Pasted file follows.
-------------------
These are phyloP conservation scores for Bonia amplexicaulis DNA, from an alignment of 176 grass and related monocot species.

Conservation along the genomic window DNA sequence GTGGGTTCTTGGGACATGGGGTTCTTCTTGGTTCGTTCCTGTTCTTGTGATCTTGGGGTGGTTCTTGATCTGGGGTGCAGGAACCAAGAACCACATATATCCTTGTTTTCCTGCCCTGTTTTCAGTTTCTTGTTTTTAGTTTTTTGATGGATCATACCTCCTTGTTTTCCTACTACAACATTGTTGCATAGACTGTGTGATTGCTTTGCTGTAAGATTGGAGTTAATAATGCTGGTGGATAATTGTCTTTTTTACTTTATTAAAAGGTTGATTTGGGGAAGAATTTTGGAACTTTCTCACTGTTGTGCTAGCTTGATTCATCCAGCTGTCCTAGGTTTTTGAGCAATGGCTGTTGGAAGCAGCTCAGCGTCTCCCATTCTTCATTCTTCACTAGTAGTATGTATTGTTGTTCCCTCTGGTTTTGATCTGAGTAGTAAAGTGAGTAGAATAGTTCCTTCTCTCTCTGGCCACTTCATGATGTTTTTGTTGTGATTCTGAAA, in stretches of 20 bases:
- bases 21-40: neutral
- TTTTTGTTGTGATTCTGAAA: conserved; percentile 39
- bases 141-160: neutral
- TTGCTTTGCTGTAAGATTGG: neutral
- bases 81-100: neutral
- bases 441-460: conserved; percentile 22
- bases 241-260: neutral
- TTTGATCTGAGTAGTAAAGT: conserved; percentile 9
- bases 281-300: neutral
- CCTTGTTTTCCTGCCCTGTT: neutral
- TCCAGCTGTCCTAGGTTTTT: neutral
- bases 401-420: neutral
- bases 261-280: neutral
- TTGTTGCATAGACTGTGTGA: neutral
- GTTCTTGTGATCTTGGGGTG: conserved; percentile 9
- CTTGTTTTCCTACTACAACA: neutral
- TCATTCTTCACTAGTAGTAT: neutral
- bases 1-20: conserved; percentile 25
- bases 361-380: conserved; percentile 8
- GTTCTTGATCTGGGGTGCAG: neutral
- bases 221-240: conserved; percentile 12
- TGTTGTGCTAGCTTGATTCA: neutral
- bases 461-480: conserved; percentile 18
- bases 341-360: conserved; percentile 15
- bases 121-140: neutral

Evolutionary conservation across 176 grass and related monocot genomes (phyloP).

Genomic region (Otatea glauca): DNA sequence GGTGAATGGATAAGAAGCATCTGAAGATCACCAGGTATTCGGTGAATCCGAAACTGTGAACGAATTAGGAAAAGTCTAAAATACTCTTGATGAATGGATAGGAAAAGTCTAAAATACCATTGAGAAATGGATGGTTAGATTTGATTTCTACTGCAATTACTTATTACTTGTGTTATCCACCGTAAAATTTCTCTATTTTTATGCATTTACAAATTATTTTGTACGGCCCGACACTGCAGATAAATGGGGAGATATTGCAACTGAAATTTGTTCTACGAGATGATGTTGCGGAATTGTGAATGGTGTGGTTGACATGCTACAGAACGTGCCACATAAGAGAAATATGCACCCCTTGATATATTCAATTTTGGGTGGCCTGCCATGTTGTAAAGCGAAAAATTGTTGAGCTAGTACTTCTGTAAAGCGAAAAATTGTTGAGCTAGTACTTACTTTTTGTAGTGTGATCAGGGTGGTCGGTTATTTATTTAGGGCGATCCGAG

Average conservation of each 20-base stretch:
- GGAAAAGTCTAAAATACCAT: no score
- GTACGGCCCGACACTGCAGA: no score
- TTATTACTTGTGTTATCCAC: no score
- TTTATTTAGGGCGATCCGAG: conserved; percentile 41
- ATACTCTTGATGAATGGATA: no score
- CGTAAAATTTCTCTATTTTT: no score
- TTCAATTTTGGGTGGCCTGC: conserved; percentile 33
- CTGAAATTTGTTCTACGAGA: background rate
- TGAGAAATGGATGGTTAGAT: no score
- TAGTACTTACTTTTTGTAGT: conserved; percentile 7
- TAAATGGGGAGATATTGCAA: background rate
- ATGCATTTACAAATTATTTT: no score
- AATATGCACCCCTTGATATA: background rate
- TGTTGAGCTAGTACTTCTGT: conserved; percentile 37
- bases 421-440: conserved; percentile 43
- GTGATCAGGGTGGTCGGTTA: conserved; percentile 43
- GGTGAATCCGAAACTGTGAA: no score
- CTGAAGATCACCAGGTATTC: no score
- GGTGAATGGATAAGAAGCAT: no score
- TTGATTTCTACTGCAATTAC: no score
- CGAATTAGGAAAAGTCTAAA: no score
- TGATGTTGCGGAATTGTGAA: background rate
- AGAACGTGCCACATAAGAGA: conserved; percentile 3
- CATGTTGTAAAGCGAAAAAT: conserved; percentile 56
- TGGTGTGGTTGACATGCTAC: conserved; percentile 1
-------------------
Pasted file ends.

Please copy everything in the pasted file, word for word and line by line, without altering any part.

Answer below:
These are phyloP conservation scores for Bonia amplexicaulis DNA, from an alignment of 176 grass and related monocot species.

Conservation along the genomic window DNA sequence GTGGGTTCTTGGGACATGGGGTTCTTCTTGGTTCGTTCCTGTTCTTGTGATCTTGGGGTGGTTCTTGATCTGGGGTGCAGGAACCAAGAACCACATATATCCTTGTTTTCCTGCCCTGTTTTCAGTTTCTTGTTTTTAGTTTTTTGATGGATCATACCTCCTTGTTTTCCTACTACAACATTGTTGCATAGACTGTGTGATTGCTTTGCTGTAAGATTGGAGTTAATAATGCTGGTGGATAATTGTCTTTTTTACTTTATTAAAAGGTTGATTTGGGGAAGAATTTTGGAACTTTCTCACTGTTGTGCTAGCTTGATTCATCCAGCTGTCCTAGGTTTTTGAGCAATGGCTGTTGGAAGCAGCTCAGCGTCTCCCATTCTTCATTCTTCACTAGTAGTATGTATTGTTGTTCCCTCTGGTTTTGATCTGAGTAGTAAAGTGAGTAGAATAGTTCCTTCTCTCTCTGGCCACTTCATGATGTTTTTGTTGTGATTCTGAAA, in stretches of 20 bases:
- bases 21-40: neutral
- TTTTTGTTGTGATTCTGAAA: conserved; percentile 39
- bases 141-160: neutral
- TTGCTTTGCTGTAAGATTGG: neutral
- bases 81-100: neutral
- bases 441-460: conserved; percentile 22
- bases 241-260: neutral
- TTTGATCTGAGTAGTAAAGT: conserved; percentile 9
- bases 281-300: neutral
- CCTTGTTTTCCTGCCCTGTT: neutral
- TCCAGCTGTCCTAGGTTTTT: neutral
- bases 401-420: neutral
- bases 261-280: neutral
- TTGTTGCATAGACTGTGTGA: neutral
- GTTCTTGTGATCTTGGGGTG: conserved; percentile 9
- CTTGTTTTCCTACTACAACA: neutral
- TCATTCTTCACTAGTAGTAT: neutral
- bases 1-20: conserved; percentile 25
- bases 361-380: conserved; percentile 8
- GTTCTTGATCTGGGGTGCAG: neutral
- bases 221-240: conserved; percentile 12
- TGTTGTGCTAGCTTGATTCA: neutral
- bases 461-480: conserved; percentile 18
- bases 341-360: conserved; percentile 15
- bases 121-140: neutral

Evolutionary conservation across 176 grass and related monocot genomes (phyloP).

Genomic region (Otatea glauca): DNA sequence GGTGAATGGATAAGAAGCATCTGAAGATCACCAGGTATTCGGTGAATCCGAAACTGTGAACGAATTAGGAAAAGTCTAAAATACTCTTGATGAATGGATAGGAAAAGTCTAAAATACCATTGAGAAATGGATGGTTAGATTTGATTTCTACTGCAATTACTTATTACTTGTGTTATCCACCGTAAAATTTCTCTATTTTTATGCATTTACAAATTATTTTGTACGGCCCGACACTGCAGATAAATGGGGAGATATTGCAACTGAAATTTGTTCTACGAGATGATGTTGCGGAATTGTGAATGGTGTGGTTGACATGCTACAGAACGTGCCACATAAGAGAAATATGCACCCCTTGATATATTCAATTTTGGGTGGCCTGCCATGTTGTAAAGCGAAAAATTGTTGAGCTAGTACTTCTGTAAAGCGAAAAATTGTTGAGCTAGTACTTACTTTTTGTAGTGTGATCAGGGTGGTCGGTTATTTATTTAGGGCGATCCGAG

Average conservation of each 20-base stretch:
- GGAAAAGTCTAAAATACCAT: no score
- GTACGGCCCGACACTGCAGA: no score
- TTATTACTTGTGTTATCCAC: no score
- TTTATTTAGGGCGATCCGAG: conserved; percentile 41
- ATACTCTTGATGAATGGATA: no score
- CGTAAAATTTCTCTATTTTT: no score
- TTCAATTTTGGGTGGCCTGC: conserved; percentile 33
- CTGAAATTTGTTCTACGAGA: background rate
- TGAGAAATGGATGGTTAGAT: no score
- TAGTACTTACTTTTTGTAGT: conserved; percentile 7
- TAAATGGGGAGATATTGCAA: background rate
- ATGCATTTACAAATTATTTT: no score
- AATATGCACCCCTTGATATA: background rate
- TGTTGAGCTAGTACTTCTGT: conserved; percentile 37
- bases 421-440: conserved; percentile 43
- GTGATCAGGGTGGTCGGTTA: conserved; percentile 43
- GGTGAATCCGAAACTGTGAA: no score
- CTGAAGATCACCAGGTATTC: no score
- GGTGAATGGATAAGAAGCAT: no score
- TTGATTTCTACTGCAATTAC: no score
- CGAATTAGGAAAAGTCTAAA: no score
- TGATGTTGCGGAATTGTGAA: background rate
- AGAACGTGCCACATAAGAGA: conserved; percentile 3
- CATGTTGTAAAGCGAAAAAT: conserved; percentile 56
- TGGTGTGGTTGACATGCTAC: conserved; percentile 1